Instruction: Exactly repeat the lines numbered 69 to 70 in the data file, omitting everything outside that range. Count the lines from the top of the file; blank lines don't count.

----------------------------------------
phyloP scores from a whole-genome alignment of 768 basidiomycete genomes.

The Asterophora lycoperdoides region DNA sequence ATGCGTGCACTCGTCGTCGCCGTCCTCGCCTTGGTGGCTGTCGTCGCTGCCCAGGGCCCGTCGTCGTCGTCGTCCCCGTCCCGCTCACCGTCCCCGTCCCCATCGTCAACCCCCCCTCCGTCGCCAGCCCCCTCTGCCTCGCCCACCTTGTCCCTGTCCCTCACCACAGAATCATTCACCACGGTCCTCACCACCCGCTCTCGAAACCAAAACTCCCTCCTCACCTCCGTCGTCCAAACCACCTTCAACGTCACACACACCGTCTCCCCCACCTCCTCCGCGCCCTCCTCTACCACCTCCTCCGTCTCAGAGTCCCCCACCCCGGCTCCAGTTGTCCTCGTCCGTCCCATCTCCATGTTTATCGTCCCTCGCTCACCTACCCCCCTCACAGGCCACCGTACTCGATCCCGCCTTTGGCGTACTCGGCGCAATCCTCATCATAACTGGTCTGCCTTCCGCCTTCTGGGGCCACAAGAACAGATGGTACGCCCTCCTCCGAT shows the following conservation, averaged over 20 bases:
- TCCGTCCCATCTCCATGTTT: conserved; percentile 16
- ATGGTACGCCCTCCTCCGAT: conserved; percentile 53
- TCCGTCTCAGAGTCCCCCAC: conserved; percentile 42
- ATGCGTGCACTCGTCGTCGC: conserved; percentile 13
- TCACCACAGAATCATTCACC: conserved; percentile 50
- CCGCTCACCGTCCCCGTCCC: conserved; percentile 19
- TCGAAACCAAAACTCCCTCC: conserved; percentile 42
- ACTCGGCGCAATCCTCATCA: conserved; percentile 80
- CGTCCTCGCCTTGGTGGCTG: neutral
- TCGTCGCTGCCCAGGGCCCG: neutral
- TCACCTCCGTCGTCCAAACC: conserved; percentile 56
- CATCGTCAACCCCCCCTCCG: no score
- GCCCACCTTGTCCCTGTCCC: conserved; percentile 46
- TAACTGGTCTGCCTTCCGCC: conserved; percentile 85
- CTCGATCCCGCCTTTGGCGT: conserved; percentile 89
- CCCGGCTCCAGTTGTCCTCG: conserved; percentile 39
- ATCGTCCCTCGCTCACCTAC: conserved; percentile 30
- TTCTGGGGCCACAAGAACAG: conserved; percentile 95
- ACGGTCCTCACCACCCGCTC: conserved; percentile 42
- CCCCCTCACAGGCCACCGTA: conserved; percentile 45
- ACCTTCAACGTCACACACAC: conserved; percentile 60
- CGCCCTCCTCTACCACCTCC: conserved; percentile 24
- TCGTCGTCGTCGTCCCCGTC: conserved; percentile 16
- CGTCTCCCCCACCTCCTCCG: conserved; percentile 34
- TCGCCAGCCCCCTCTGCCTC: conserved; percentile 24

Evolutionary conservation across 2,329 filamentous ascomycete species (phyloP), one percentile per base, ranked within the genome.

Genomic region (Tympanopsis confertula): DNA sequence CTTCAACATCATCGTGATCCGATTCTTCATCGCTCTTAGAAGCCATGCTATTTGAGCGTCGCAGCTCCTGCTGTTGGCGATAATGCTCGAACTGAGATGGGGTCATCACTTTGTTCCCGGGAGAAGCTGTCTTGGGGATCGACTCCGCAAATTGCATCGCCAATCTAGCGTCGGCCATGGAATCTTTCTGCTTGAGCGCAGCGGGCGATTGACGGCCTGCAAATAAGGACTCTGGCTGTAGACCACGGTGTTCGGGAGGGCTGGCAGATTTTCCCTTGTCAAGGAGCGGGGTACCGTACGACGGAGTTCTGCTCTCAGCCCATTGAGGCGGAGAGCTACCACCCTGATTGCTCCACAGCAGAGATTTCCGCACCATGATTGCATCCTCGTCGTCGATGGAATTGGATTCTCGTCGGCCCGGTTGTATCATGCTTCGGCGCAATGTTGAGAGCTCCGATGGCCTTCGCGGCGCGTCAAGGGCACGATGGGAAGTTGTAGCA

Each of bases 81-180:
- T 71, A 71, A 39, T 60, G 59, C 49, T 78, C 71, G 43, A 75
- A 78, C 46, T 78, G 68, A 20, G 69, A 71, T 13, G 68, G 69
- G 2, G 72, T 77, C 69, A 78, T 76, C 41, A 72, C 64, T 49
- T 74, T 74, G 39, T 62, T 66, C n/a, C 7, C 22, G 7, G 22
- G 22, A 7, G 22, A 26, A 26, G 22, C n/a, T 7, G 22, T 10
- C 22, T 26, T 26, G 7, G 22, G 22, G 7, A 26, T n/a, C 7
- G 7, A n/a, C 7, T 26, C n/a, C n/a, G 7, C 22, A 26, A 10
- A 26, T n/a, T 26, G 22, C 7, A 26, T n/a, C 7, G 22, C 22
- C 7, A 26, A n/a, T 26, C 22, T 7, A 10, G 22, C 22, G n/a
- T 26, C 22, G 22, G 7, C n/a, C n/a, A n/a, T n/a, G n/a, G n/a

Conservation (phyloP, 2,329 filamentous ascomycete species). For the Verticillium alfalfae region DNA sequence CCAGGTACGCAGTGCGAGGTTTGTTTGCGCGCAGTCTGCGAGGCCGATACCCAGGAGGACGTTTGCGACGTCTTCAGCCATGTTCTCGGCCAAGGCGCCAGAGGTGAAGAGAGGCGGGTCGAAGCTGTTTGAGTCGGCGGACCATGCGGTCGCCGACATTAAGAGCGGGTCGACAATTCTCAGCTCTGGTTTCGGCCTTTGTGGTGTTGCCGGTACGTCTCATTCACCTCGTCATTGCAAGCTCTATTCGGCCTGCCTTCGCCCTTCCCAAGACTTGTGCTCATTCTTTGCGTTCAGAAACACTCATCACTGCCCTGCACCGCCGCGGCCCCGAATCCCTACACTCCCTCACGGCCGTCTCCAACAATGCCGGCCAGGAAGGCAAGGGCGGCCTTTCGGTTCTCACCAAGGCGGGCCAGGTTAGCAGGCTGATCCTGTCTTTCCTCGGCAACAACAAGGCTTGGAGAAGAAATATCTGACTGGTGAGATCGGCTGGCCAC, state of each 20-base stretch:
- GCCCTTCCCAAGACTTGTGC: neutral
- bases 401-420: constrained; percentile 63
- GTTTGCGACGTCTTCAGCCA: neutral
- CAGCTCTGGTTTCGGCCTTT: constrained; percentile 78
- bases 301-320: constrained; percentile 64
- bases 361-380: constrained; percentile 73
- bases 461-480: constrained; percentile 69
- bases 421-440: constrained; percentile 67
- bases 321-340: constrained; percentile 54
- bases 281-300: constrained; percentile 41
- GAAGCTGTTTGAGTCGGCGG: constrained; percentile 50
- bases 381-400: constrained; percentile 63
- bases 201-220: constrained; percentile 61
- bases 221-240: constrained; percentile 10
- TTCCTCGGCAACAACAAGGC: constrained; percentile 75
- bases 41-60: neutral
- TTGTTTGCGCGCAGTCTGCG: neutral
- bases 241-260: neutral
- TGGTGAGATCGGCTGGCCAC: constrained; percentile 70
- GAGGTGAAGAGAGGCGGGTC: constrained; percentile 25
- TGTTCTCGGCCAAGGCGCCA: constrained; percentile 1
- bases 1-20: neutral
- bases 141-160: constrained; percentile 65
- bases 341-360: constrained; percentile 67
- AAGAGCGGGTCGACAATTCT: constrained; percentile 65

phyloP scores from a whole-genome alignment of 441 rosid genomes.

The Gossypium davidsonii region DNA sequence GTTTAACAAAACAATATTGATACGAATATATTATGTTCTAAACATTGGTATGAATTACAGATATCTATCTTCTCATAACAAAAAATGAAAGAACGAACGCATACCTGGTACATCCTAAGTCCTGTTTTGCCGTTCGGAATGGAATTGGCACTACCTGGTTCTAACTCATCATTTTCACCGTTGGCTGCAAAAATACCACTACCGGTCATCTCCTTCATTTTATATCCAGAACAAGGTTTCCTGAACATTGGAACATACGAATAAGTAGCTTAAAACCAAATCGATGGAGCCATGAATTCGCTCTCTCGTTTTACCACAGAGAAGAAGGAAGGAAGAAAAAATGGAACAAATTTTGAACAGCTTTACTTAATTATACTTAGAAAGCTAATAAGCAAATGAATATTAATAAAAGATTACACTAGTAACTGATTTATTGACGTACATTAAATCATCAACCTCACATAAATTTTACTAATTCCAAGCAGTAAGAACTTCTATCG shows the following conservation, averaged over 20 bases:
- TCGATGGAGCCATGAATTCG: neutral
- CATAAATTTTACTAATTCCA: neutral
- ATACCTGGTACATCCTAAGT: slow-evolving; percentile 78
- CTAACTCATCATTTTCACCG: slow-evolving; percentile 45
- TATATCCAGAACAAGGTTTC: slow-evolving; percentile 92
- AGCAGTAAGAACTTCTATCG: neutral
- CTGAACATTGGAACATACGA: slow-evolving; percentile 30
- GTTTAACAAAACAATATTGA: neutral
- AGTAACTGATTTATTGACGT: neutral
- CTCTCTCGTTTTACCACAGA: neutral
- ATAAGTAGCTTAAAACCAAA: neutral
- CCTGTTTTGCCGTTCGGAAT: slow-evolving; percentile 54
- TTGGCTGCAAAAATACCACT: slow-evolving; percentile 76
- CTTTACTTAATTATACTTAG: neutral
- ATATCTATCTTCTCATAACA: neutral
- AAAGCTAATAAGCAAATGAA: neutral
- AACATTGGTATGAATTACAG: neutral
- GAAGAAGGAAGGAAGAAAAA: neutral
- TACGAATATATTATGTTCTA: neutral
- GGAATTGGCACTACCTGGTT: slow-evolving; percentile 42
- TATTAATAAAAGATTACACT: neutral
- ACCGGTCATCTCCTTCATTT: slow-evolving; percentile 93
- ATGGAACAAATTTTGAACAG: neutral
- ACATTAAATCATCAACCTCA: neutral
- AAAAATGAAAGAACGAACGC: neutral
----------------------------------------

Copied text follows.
- TCGATGGAGCCATGAATTCG: neutral
- CATAAATTTTACTAATTCCA: neutral